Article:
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Tom Brady thinks there will be some “Johnny Miller” in him as a broadcaster

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Episode of this week Tom BradyX Went! podcast was entirely devoted to an interview with Charles Barkley. Quite early in the conversation, Barclay’s candor became a point of discussion. This led Brady to consider his future as an NFL broadcaster on Fox Sports.

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Brady made it clear that he would be open to criticism.

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“I think part of it is because I’ve had 23 professional seasons,” Brady said. “Now when I watch football, the only thing I see – you know, nine out of 10 – is ‘that was a really bad game. Unlike “wow”, a spectacular play that [Patrick] Mahomes or Josh Allen’s addictive game.

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“Now it’s like, ‘Dude, what a bad defensive game. . . . What a bad quarterback play.” And naturally. because I think I have a high level – when you play with Randy Moss, when you play with Wes Welker, when you play with [Rob] Gronkovsky and [Julian] Edelman and Mike Evansyou see greatness. And there is very [high] the standard of excellence that I want to see the game on. Because I appreciate the sport, I appreciate the coordination of this incredible chess match, the play within each game.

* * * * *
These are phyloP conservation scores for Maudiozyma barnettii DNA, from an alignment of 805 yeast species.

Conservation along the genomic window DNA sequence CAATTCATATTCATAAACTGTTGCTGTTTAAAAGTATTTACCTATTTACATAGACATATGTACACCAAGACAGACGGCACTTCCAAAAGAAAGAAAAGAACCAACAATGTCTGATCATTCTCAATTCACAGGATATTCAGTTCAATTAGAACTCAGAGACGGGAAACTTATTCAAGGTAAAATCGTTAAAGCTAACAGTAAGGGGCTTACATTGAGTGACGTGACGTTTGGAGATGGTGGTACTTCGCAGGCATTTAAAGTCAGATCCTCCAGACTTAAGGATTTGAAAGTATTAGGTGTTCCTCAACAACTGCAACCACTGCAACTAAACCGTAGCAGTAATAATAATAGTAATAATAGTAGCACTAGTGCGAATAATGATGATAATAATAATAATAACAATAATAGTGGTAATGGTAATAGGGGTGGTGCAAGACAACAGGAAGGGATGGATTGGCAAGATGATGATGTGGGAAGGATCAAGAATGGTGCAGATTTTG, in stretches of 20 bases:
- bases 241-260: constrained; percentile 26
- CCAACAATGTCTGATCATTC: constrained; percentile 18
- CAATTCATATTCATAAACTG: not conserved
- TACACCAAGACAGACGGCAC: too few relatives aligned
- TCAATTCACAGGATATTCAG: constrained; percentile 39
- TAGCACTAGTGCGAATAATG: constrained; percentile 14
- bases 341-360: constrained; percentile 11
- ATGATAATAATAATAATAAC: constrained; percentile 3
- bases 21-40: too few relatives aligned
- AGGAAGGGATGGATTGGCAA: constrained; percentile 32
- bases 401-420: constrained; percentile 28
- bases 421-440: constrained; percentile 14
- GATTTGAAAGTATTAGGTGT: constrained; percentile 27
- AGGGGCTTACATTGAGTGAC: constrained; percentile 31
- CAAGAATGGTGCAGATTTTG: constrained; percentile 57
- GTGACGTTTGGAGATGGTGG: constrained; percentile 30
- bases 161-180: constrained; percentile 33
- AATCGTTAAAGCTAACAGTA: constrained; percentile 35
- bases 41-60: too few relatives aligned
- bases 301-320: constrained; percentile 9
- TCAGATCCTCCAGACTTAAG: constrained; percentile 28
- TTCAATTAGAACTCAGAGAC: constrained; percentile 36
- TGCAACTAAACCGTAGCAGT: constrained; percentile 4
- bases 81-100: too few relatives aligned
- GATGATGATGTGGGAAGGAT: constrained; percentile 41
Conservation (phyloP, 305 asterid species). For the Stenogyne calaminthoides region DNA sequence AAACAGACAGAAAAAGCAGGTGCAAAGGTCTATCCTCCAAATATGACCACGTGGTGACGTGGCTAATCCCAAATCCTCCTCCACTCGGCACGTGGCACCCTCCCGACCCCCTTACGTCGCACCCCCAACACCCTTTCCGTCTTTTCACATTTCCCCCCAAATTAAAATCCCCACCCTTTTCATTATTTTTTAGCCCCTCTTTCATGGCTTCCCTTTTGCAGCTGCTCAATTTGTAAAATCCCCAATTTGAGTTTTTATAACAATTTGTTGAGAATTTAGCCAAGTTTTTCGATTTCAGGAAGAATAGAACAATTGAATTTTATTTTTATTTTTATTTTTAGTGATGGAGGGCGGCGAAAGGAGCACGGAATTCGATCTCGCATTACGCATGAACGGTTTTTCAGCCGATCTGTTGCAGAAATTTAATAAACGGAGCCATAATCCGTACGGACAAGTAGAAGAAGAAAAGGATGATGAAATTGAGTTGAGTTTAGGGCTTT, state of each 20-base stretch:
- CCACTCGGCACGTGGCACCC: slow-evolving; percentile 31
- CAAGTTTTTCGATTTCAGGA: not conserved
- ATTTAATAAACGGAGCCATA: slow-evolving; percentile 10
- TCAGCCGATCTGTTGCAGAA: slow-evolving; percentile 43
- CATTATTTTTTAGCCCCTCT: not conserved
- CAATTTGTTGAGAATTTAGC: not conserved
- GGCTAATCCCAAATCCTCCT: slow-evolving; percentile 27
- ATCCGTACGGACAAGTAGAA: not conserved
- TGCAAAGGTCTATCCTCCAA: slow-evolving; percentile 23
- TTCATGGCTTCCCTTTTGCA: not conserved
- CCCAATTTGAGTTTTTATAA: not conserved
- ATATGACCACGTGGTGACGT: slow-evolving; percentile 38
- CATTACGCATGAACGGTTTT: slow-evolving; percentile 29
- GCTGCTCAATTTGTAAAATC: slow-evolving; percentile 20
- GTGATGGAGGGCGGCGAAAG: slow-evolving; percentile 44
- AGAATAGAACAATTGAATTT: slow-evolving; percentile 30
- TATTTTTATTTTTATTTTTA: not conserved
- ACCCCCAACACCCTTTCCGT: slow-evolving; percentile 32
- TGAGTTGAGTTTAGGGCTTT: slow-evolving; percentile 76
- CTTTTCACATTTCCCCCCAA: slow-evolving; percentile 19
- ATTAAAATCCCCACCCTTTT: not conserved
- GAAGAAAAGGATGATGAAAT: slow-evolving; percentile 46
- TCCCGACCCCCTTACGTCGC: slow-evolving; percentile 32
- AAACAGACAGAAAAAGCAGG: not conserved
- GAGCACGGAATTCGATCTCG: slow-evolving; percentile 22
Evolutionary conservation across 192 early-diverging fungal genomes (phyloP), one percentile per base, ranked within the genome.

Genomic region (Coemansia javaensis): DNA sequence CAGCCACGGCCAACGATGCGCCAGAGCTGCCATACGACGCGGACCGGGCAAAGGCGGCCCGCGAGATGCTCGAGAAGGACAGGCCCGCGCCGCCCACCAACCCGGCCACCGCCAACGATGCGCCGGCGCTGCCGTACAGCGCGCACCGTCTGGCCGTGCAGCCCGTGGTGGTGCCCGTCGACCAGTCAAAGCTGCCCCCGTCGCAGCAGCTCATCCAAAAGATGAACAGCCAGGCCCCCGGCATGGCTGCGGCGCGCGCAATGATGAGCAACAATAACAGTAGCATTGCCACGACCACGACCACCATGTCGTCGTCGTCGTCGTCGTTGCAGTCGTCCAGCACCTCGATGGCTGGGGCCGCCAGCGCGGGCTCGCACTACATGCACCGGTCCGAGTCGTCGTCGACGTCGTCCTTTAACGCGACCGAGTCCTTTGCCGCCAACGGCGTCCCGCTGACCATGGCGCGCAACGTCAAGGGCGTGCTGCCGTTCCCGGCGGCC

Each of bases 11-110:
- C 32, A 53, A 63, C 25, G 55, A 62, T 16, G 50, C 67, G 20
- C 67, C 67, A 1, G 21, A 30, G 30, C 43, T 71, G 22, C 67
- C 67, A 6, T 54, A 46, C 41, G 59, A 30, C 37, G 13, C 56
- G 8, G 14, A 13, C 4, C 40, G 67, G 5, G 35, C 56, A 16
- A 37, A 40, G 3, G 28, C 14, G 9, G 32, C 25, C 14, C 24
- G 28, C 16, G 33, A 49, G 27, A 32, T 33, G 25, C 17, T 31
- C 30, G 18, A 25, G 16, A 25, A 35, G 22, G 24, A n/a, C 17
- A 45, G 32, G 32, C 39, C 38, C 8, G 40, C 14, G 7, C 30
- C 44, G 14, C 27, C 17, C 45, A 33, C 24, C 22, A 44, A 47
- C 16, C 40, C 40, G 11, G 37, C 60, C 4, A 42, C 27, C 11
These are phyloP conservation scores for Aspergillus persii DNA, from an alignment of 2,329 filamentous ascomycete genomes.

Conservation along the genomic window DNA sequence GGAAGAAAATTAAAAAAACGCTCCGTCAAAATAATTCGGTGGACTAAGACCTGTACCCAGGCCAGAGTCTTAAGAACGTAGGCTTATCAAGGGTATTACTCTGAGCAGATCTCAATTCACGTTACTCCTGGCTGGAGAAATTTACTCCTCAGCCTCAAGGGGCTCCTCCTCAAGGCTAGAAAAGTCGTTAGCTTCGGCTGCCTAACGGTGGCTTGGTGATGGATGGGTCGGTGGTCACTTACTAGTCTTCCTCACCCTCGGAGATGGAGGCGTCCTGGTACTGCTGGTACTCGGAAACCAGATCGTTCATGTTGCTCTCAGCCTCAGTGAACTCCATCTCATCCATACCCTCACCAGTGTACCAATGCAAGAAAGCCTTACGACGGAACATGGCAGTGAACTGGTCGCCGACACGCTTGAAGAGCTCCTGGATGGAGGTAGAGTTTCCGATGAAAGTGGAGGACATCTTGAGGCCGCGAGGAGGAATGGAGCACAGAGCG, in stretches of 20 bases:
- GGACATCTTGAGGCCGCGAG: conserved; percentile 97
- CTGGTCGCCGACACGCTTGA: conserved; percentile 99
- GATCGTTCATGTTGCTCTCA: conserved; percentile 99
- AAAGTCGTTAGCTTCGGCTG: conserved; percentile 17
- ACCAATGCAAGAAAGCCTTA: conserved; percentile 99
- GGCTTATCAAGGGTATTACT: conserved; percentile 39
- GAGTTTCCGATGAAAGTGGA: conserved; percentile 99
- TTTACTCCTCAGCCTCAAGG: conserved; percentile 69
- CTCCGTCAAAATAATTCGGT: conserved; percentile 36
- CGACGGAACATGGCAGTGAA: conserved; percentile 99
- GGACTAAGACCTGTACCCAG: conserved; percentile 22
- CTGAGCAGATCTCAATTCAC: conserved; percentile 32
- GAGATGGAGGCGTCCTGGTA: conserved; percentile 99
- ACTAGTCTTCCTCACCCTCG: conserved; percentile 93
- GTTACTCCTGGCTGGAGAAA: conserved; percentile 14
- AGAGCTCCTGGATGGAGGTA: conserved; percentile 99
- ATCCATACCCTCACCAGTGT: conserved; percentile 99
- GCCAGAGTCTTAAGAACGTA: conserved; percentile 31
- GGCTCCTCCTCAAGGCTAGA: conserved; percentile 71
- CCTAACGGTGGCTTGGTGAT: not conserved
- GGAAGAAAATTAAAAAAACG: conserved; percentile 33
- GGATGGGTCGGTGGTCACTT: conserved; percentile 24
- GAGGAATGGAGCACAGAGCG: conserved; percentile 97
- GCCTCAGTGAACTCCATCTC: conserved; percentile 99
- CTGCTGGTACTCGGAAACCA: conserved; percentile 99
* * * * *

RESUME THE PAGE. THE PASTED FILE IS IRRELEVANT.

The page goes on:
“And I just feel like there’s probably more Johnny Miller in me, where when I saw him on television about golf, he would — sometimes it was just stinging. “What, that guy suffocated from the pressure?” or something else. In fact, this is how I often watch the game now. It’s not that I mean to be negative, but I want to point out – and Belichick taught me a lot about this – it’s hard to win a game in the NFL, there are more games lost than won in the NFL. If you don’t screw up, you have a great chance of winning. Because most people just screw things up. If you do the basic principles of what this sport is all about, with blocking, tackling, quarterback throwing, quarterback blocking, catching, throwing, hitting the ball, you can get really good results in the sport. Proven by this Patriot system all these years.”

Brady expressed admiration for Barkley’s willingness to be sincere.

“Very few people say what they feel and get away with it,” said Brady Barkley.

For Brady, turning to such edginess would be a major breakthrough in his current approach. He said that 90 percent of what he says in public he doesn’t mean.

Brady said of the league as a whole last month, “I think a lot of bad football from what I’m looking at. I watch a lot of bad football. Low quality football. That’s what I see.”

Most fans will have a hard time digesting Brady as a host if he’s stingy with criticism and criticizes everything. He must be ready to praise when needed and to point out bad decisions or mental errors when they happen.

First of all, he must understand that few of the players he meets will live up to his personal standards. It doesn’t mean they suck. And if he says it directly or in a few words, his time in the booth can be as short as that of his childhood idol, Joe Montana.



Source: profootballtalk.nbcsports.com

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